Joined: July 14th, 2002, 3:00 am

### Re: Breakthrough in the theory of stochastic differential equations and their simulation

I have been able to concentrate on my research for past few days. While working on the arithmetic path integrals in transition probabilities framework project, I had some ideas and I was able to find a precise hermite polynomial representation for a general (existing) density in bessel coordinates. I found an algorithm using which we can easily convert any general bessel density(that has been arbitrarily evolved in time already) into a hermite polynomial representation. This was earlier not possible. When I found this algorithm, I digressed from the arithmetic path integrals project for a bit and decided to switch for a very few days towards the density evolution algorithm using SD fractions that expand or contract with time. Ok, here is the good news that I was able to refine my earlier algorithm and make it quite sharply precise for the evolution of densities of the SDEs in SD fractions grid(moving and expanding grid so as to keep probability mass in each SD fraction constant) framework. Here are the features of the new algorithm.
1. It is far more accurate than the earlier version. The accuracy is excellent everywhere.

2. It is very accurate for mean reverting SDEs  with smaller values of gamma when SDE mean is very close to zero where the earlier versions were being very inaccurate. For example with gamma=.75 or gamma=.65, the density was far too peaked as compared to true density when SDE mean was close to zero. This problem has been perfectly corrected in the new version since we are using an exact hermite representation of the bessel density.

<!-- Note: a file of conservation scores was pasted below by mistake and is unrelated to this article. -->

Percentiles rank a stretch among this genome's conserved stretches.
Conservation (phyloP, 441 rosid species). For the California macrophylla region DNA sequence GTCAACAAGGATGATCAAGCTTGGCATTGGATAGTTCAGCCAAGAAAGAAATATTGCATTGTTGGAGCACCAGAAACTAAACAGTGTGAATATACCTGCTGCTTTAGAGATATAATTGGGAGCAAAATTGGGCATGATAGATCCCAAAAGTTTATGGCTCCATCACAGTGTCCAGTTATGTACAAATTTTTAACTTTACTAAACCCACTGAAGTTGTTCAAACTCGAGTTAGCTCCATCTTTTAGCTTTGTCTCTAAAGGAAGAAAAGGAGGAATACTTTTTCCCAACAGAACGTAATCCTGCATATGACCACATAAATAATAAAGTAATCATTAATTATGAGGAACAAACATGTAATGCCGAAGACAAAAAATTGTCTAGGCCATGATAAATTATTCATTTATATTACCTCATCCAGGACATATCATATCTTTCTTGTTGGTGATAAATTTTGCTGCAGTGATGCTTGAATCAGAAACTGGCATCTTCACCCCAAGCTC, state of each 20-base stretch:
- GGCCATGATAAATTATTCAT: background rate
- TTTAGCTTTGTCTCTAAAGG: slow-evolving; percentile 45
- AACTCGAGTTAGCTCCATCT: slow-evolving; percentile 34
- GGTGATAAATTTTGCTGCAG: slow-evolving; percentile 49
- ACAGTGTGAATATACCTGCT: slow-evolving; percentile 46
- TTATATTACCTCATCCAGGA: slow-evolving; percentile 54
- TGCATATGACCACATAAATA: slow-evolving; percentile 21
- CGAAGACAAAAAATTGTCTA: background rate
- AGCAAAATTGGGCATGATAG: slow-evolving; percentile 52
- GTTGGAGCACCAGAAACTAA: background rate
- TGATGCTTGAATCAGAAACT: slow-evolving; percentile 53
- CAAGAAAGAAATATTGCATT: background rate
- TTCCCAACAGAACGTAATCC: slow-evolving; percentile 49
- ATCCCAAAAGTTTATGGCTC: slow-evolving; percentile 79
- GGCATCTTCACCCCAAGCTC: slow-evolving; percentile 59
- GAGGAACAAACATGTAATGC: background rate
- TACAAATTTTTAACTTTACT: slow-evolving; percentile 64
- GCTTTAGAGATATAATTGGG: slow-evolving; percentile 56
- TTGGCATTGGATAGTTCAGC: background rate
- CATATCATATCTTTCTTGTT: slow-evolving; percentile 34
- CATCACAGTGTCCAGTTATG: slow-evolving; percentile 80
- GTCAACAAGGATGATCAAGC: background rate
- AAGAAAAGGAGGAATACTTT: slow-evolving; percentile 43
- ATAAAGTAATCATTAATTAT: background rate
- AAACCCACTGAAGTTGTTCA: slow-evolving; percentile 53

3. The same density evolution algorithm works for mean reverting, partially mean-reverting,  non-mean reverting, zero mean and all other types of SDE densities. There are no arbitrary multiplications with parameters like gamma or kappa like I had in the previous version. I am sure that algorithm would work for all possible SDEs that are well behaved whether mean-reverting or partially mean-reverting or otherwise.

I am testing the algorithm for all possible errors and will be posting it in another two to three days. This new program became possible only because I was able to find a hermite representation of the arbitrary SDE density in bessel coordinates. I will be psoting the code here with explanations very soon.